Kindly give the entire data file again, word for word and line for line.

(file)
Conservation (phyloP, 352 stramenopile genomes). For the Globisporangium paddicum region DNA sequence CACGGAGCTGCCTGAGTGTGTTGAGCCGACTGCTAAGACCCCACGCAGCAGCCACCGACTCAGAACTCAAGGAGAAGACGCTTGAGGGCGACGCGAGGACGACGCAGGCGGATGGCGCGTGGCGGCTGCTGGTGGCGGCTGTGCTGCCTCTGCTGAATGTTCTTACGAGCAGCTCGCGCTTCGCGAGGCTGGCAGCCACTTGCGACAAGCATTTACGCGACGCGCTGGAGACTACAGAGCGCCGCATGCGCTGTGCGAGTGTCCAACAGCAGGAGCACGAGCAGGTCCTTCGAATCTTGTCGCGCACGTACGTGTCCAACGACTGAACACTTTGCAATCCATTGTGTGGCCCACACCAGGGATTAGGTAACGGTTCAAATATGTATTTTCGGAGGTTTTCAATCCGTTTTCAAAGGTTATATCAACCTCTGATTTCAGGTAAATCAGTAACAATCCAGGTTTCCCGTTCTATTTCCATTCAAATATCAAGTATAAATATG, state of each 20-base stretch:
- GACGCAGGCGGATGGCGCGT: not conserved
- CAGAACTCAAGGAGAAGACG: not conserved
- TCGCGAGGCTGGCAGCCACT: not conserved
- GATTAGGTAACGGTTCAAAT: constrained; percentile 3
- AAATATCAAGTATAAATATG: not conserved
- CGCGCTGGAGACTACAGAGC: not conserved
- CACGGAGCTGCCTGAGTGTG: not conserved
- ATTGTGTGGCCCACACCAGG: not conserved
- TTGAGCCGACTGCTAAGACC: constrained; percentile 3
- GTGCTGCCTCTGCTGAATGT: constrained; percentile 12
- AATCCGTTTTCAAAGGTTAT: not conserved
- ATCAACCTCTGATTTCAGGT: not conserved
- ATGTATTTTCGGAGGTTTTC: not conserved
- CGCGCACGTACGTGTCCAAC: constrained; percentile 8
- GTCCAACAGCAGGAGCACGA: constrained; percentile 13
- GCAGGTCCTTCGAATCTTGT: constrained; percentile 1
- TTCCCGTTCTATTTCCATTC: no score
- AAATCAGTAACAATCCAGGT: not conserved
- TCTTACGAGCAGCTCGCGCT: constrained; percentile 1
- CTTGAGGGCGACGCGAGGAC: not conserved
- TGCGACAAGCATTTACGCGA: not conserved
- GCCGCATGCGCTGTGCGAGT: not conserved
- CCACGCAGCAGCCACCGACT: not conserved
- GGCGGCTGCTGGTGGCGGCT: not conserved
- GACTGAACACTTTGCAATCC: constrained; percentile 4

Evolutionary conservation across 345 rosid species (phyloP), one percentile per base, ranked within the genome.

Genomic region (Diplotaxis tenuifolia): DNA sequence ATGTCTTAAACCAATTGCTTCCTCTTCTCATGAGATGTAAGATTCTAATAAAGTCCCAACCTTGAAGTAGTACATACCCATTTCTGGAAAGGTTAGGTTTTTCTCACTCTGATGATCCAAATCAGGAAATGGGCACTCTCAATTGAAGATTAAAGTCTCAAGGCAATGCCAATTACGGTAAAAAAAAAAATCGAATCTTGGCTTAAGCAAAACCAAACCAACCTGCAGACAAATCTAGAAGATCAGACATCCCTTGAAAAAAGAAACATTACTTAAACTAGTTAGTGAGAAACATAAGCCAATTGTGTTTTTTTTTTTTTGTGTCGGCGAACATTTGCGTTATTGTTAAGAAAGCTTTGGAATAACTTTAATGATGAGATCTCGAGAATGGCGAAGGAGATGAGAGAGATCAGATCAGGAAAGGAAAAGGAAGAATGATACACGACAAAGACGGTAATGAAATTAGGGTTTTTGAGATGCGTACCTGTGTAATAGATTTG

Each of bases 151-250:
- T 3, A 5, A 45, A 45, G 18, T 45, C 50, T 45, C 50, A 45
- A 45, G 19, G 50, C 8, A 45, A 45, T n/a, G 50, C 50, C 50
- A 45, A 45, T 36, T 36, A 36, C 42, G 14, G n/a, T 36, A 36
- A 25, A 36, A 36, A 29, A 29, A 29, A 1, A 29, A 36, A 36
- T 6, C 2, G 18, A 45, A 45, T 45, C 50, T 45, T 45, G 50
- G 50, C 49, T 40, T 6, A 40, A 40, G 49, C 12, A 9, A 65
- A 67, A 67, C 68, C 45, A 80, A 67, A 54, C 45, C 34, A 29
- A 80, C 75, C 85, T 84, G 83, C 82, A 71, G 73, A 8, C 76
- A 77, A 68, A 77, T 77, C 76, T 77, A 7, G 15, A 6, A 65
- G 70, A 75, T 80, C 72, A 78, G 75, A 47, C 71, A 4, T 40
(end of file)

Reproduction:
Conservation (phyloP, 352 stramenopile genomes). For the Globisporangium paddicum region DNA sequence CACGGAGCTGCCTGAGTGTGTTGAGCCGACTGCTAAGACCCCACGCAGCAGCCACCGACTCAGAACTCAAGGAGAAGACGCTTGAGGGCGACGCGAGGACGACGCAGGCGGATGGCGCGTGGCGGCTGCTGGTGGCGGCTGTGCTGCCTCTGCTGAATGTTCTTACGAGCAGCTCGCGCTTCGCGAGGCTGGCAGCCACTTGCGACAAGCATTTACGCGACGCGCTGGAGACTACAGAGCGCCGCATGCGCTGTGCGAGTGTCCAACAGCAGGAGCACGAGCAGGTCCTTCGAATCTTGTCGCGCACGTACGTGTCCAACGACTGAACACTTTGCAATCCATTGTGTGGCCCACACCAGGGATTAGGTAACGGTTCAAATATGTATTTTCGGAGGTTTTCAATCCGTTTTCAAAGGTTATATCAACCTCTGATTTCAGGTAAATCAGTAACAATCCAGGTTTCCCGTTCTATTTCCATTCAAATATCAAGTATAAATATG, state of each 20-base stretch:
- GACGCAGGCGGATGGCGCGT: not conserved
- CAGAACTCAAGGAGAAGACG: not conserved
- TCGCGAGGCTGGCAGCCACT: not conserved
- GATTAGGTAACGGTTCAAAT: constrained; percentile 3
- AAATATCAAGTATAAATATG: not conserved
- CGCGCTGGAGACTACAGAGC: not conserved
- CACGGAGCTGCCTGAGTGTG: not conserved
- ATTGTGTGGCCCACACCAGG: not conserved
- TTGAGCCGACTGCTAAGACC: constrained; percentile 3
- GTGCTGCCTCTGCTGAATGT: constrained; percentile 12
- AATCCGTTTTCAAAGGTTAT: not conserved
- ATCAACCTCTGATTTCAGGT: not conserved
- ATGTATTTTCGGAGGTTTTC: not conserved
- CGCGCACGTACGTGTCCAAC: constrained; percentile 8
- GTCCAACAGCAGGAGCACGA: constrained; percentile 13
- GCAGGTCCTTCGAATCTTGT: constrained; percentile 1
- TTCCCGTTCTATTTCCATTC: no score
- AAATCAGTAACAATCCAGGT: not conserved
- TCTTACGAGCAGCTCGCGCT: constrained; percentile 1
- CTTGAGGGCGACGCGAGGAC: not conserved
- TGCGACAAGCATTTACGCGA: not conserved
- GCCGCATGCGCTGTGCGAGT: not conserved
- CCACGCAGCAGCCACCGACT: not conserved
- GGCGGCTGCTGGTGGCGGCT: not conserved
- GACTGAACACTTTGCAATCC: constrained; percentile 4

Evolutionary conservation across 345 rosid species (phyloP), one percentile per base, ranked within the genome.

Genomic region (Diplotaxis tenuifolia): DNA sequence ATGTCTTAAACCAATTGCTTCCTCTTCTCATGAGATGTAAGATTCTAATAAAGTCCCAACCTTGAAGTAGTACATACCCATTTCTGGAAAGGTTAGGTTTTTCTCACTCTGATGATCCAAATCAGGAAATGGGCACTCTCAATTGAAGATTAAAGTCTCAAGGCAATGCCAATTACGGTAAAAAAAAAAATCGAATCTTGGCTTAAGCAAAACCAAACCAACCTGCAGACAAATCTAGAAGATCAGACATCCCTTGAAAAAAGAAACATTACTTAAACTAGTTAGTGAGAAACATAAGCCAATTGTGTTTTTTTTTTTTTGTGTCGGCGAACATTTGCGTTATTGTTAAGAAAGCTTTGGAATAACTTTAATGATGAGATCTCGAGAATGGCGAAGGAGATGAGAGAGATCAGATCAGGAAAGGAAAAGGAAGAATGATACACGACAAAGACGGTAATGAAATTAGGGTTTTTGAGATGCGTACCTGTGTAATAGATTTG

Each of bases 151-250:
- T 3, A 5, A 45, A 45, G 18, T 45, C 50, T 45, C 50, A 45
- A 45, G 19, G 50, C 8, A 45, A 45, T n/a, G 50, C 50, C 50
- A 45, A 45, T 36, T 36, A 36, C 42, G 14, G n/a, T 36, A 36
- A 25, A 36, A 36, A 29, A 29, A 29, A 1, A 29, A 36, A 36
- T 6, C 2, G 18, A 45, A 45, T 45, C 50, T 45, T 45, G 50
- G 50, C 49, T 40, T 6, A 40, A 40, G 49, C 12, A 9, A 65
- A 67, A 67, C 68, C 45, A 80, A 67, A 54, C 45, C 34, A 29
- A 80, C 75, C 85, T 84, G 83, C 82, A 71, G 73, A 8, C 76
- A 77, A 68, A 77, T 77, C 76, T 77, A 7, G 15, A 6, A 65
- G 70, A 75, T 80, C 72, A 78, G 75, A 47, C 71, A 4, T 40